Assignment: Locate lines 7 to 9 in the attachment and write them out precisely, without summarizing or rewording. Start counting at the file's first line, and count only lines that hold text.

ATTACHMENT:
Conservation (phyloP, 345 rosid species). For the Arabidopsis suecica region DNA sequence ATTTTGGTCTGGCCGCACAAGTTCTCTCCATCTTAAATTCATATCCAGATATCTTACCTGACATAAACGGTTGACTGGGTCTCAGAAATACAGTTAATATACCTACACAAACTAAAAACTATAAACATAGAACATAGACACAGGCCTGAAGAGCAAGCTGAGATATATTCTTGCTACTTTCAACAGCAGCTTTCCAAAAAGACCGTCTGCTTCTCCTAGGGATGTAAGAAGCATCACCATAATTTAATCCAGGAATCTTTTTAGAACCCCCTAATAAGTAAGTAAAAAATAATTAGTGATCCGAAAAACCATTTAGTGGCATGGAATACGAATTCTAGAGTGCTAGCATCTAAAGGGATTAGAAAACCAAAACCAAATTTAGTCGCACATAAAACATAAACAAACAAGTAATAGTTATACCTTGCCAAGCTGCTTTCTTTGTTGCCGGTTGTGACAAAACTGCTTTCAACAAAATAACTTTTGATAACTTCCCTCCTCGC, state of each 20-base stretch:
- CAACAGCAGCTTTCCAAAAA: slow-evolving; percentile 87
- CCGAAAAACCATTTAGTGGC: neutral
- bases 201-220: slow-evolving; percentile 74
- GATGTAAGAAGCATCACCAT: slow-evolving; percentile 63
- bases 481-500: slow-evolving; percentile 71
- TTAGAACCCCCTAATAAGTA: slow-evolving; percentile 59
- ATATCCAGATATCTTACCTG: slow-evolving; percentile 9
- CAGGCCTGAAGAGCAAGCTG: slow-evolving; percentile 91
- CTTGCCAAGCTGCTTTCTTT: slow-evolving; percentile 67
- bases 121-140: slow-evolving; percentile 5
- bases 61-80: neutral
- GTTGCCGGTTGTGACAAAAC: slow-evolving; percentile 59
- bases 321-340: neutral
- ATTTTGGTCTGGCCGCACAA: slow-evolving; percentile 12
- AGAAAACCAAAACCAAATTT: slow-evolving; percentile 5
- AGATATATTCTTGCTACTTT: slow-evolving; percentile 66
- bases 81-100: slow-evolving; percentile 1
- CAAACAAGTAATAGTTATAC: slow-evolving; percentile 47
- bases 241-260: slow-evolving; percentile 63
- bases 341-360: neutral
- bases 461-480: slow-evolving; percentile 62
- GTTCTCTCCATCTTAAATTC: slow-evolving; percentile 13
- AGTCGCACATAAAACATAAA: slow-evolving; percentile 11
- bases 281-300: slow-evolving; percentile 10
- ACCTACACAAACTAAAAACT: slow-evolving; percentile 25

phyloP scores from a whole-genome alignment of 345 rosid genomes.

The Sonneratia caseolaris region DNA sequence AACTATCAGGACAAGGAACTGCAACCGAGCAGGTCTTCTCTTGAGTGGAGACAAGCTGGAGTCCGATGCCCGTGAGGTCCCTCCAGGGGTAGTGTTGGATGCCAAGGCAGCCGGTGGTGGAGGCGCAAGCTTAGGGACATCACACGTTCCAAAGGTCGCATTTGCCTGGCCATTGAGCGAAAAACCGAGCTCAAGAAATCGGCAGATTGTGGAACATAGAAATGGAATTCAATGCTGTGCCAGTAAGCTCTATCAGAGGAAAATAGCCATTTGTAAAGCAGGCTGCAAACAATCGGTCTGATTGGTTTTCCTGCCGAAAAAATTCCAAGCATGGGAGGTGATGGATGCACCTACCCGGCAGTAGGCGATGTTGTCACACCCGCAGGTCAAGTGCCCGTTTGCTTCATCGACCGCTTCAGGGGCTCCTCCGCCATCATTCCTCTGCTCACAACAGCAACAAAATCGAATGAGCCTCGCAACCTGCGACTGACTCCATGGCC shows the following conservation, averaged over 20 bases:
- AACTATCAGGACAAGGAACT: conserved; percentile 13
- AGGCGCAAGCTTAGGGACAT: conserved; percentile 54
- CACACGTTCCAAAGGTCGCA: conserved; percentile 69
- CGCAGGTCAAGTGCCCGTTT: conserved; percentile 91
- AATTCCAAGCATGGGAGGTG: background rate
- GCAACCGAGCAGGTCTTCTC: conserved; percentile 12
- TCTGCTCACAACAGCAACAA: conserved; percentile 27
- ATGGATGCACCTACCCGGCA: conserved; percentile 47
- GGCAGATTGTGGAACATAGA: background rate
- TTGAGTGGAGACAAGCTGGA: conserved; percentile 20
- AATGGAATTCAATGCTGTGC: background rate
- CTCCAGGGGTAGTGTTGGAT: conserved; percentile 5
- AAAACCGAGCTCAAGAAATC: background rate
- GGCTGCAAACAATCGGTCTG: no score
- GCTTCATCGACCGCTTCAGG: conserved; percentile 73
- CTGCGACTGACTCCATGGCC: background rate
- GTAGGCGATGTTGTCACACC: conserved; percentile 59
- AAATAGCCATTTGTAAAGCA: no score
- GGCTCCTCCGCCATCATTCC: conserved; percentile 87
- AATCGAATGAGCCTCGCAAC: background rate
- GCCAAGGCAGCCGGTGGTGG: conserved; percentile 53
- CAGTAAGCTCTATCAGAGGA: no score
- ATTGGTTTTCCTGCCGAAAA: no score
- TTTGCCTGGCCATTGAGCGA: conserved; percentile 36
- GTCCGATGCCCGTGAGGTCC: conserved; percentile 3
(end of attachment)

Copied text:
- TTAGAACCCCCTAATAAGTA: slow-evolving; percentile 59
- ATATCCAGATATCTTACCTG: slow-evolving; percentile 9
- CAGGCCTGAAGAGCAAGCTG: slow-evolving; percentile 91